ASKAR ASKAR ASKAR HEEEEEEEEY!                

By: Hasan Tbaileh 

I first heard about LEAD Palestine three months ago. My friend sent me the application where they stated they needed counselors. I had spare time in the summer and I figured, “why not?” When I got on their website and started reading about their mission, aims, and their willingness to go the extra mile, I thought that there must be a catch. However, I liked the idea, applied, and got an appointment for an online interview. I was a bit nervous because I had never done an online interview before. 

The interview started and RJ and Hannah began by talking about themselves and their project. I had mixed feelings at the time. I could tell they were really passionate about this project and that they had tremendous amount of love for Palestine, but I wanted to find something wrong— an extra catch. Many people come here while having A LOT of hidden intentions, so I figured that prudence was highly necessary. I started asking questions to discover the catch (which I thought must exist), but they were so confident and see-through. They laid it all out on the table with a passion I had never seen before. By the end of that 30-minute interview, I was pumped and really wanted to be a part of this. sometimes you just don't open up about issues you are facing because you feel that no one would be interested. This was different though! The more we talked, the more I felt that we had a common interest. We are all DYING to change the situation here for the better. After we were finished, I started praying that I would get the counselor position. I knew I had something to give and that it was here, doing this with these guys!  A week later, I got my acceptance email.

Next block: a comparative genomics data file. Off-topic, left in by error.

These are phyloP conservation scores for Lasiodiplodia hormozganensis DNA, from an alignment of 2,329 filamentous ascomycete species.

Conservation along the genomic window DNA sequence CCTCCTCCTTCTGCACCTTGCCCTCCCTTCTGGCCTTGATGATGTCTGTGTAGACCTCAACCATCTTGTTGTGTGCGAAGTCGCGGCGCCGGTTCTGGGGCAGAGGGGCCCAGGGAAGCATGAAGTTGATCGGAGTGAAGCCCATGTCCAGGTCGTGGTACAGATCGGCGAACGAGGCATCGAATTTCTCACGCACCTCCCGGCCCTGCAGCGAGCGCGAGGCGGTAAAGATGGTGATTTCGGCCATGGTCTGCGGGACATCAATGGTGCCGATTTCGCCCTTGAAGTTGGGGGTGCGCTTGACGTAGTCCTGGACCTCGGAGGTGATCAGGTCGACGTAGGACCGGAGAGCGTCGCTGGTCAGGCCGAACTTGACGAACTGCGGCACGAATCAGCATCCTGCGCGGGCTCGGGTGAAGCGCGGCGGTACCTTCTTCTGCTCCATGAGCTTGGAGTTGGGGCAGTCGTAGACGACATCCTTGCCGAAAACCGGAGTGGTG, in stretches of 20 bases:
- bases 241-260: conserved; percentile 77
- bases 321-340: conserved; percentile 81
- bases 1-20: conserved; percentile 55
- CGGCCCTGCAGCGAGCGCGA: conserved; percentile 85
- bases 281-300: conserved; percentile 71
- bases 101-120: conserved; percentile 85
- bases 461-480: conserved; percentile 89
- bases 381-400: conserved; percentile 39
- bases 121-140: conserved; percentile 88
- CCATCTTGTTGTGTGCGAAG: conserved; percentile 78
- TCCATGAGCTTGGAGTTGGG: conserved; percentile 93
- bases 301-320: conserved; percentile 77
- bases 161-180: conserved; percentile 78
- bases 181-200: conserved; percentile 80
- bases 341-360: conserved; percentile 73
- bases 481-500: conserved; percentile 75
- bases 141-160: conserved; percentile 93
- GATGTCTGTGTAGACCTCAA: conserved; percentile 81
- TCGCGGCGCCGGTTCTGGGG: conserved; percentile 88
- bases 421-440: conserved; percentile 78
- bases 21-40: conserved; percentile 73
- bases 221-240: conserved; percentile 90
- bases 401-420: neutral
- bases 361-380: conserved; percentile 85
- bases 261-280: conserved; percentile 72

Team dinner finally arrived and at last I could meet everyone. I already knew Ahmad and Muaz, as they were my friends, but I was curious to meet Majd, Bayan, and Fatima too. I also met Ashraf, who was a new addition to our team. From the get-go, everything was friendly and just felt right. 10 minutes into the dinner, RJ was laughing and said “Hasan is gonna be our class clown from now on!” That shattered the ice and smiles were thrown everywhere.  You could easily see that everyone was being themselves and simply having fun. Team chemistry? CHECK! This was on July 28th, and training didn’t begin until August 7th. I was busy with my final exams at the time and didn’t get to put much more thought about what would happen next. 

Finally, August 7th was here. We begin training at 10AM. We are going through with this, Yaaayyy! The thing I loved most about training so much is that it was unorthodox. The training of a summer camp counselor, from my experience, is normally boring. Focusing on discipline, curriculum, safety, and just controlling the kids. However, our training was different in a way I really liked. We basically ran through every activity the children would do in the camp together. We literally did everything the kids would do, whether a simple discussion or a very challenging game such as marshmallow challenge-- and no this isn't chubby bunny, if you are wondering (I wished it was, though).